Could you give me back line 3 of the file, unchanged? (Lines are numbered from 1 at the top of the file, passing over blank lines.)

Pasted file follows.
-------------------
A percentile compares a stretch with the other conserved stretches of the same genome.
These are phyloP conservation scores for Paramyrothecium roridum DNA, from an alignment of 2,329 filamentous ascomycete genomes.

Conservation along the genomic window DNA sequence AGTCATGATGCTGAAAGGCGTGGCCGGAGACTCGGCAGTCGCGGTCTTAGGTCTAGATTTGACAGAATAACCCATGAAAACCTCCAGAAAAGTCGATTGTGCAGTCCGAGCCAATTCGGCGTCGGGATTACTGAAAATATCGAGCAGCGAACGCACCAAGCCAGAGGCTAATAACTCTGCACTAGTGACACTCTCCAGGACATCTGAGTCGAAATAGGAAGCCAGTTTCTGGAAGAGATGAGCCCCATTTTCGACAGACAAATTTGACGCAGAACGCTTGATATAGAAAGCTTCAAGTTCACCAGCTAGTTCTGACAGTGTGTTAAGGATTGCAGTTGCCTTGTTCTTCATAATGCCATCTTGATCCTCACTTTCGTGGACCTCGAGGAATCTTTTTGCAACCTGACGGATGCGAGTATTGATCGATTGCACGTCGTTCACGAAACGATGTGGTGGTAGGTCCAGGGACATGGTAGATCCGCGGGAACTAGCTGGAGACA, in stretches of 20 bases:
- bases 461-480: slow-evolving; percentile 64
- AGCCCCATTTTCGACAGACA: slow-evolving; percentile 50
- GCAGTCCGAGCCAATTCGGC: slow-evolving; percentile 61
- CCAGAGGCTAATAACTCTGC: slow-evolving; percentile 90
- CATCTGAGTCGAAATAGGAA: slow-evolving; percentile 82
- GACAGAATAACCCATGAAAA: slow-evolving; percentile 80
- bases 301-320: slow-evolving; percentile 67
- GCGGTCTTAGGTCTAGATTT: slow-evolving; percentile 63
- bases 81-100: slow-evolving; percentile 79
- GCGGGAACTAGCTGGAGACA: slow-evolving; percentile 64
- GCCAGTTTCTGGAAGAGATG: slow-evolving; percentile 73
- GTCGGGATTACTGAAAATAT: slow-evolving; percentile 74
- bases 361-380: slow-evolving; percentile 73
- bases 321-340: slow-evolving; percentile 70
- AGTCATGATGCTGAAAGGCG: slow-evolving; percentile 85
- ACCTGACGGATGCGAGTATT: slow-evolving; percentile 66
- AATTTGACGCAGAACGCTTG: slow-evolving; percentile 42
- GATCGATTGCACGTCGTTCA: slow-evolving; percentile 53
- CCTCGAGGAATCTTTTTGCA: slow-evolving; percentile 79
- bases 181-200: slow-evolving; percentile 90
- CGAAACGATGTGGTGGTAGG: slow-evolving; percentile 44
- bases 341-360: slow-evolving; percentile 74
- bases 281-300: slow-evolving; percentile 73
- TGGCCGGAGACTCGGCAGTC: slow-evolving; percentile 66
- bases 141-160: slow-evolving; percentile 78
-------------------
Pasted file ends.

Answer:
Conservation along the genomic window DNA sequence AGTCATGATGCTGAAAGGCGTGGCCGGAGACTCGGCAGTCGCGGTCTTAGGTCTAGATTTGACAGAATAACCCATGAAAACCTCCAGAAAAGTCGATTGTGCAGTCCGAGCCAATTCGGCGTCGGGATTACTGAAAATATCGAGCAGCGAACGCACCAAGCCAGAGGCTAATAACTCTGCACTAGTGACACTCTCCAGGACATCTGAGTCGAAATAGGAAGCCAGTTTCTGGAAGAGATGAGCCCCATTTTCGACAGACAAATTTGACGCAGAACGCTTGATATAGAAAGCTTCAAGTTCACCAGCTAGTTCTGACAGTGTGTTAAGGATTGCAGTTGCCTTGTTCTTCATAATGCCATCTTGATCCTCACTTTCGTGGACCTCGAGGAATCTTTTTGCAACCTGACGGATGCGAGTATTGATCGATTGCACGTCGTTCACGAAACGATGTGGTGGTAGGTCCAGGGACATGGTAGATCCGCGGGAACTAGCTGGAGACA, in stretches of 20 bases: